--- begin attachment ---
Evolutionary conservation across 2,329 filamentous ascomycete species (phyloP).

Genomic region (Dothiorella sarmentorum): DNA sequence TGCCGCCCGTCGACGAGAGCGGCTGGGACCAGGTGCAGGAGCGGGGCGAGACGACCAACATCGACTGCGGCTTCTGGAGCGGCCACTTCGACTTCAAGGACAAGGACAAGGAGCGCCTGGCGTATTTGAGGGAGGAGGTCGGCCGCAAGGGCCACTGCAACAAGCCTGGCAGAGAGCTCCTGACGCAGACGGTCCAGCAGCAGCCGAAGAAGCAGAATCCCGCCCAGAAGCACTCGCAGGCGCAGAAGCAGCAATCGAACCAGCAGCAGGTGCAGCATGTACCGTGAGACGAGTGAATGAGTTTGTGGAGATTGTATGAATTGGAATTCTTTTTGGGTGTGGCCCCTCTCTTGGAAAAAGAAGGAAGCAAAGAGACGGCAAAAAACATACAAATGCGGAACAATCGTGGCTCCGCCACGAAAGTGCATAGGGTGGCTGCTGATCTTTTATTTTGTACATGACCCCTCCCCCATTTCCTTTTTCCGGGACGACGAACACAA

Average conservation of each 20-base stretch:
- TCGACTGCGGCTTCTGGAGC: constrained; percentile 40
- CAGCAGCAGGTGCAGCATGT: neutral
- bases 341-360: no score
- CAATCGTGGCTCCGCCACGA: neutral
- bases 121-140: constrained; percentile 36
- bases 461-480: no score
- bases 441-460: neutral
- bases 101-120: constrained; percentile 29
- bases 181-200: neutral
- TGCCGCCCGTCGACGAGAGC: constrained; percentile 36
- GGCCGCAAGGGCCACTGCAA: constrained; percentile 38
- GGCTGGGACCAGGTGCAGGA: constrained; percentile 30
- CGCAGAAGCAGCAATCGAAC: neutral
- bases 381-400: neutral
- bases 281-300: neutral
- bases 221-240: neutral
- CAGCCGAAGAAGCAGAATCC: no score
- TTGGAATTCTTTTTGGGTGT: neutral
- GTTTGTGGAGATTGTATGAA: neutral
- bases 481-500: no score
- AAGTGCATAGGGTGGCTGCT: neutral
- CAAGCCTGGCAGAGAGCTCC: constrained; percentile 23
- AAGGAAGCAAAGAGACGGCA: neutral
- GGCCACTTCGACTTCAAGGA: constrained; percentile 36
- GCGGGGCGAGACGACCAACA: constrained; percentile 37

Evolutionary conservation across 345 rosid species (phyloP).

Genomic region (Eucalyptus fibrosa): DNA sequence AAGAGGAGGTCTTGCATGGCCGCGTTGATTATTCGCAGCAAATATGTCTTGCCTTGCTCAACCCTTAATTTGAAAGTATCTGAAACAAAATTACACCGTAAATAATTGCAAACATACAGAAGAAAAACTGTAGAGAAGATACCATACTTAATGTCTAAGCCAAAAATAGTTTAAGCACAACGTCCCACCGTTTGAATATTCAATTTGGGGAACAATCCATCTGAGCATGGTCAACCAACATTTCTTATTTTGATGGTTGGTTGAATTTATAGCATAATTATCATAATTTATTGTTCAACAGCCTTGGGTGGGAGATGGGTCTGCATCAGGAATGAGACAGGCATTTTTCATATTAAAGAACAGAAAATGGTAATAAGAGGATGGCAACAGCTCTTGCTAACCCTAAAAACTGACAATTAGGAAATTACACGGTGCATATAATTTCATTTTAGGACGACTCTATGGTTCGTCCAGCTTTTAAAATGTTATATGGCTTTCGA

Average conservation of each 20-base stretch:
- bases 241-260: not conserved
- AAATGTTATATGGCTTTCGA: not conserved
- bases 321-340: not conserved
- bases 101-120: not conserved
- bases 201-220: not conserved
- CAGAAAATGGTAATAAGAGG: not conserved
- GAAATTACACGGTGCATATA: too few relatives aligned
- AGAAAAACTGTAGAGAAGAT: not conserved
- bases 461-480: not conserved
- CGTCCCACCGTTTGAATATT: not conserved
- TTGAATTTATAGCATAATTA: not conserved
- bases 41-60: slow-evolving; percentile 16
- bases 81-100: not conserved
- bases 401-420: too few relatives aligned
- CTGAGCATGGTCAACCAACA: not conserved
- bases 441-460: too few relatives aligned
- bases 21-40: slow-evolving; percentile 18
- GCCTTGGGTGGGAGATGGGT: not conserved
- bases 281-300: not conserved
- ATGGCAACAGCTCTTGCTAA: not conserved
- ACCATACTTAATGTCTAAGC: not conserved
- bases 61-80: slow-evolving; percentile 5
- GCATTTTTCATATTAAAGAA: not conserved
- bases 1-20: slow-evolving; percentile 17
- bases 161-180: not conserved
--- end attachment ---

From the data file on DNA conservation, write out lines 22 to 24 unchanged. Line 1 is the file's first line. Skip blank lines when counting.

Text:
- GTTTGTGGAGATTGTATGAA: neutral
- bases 481-500: no score
- AAGTGCATAGGGTGGCTGCT: neutral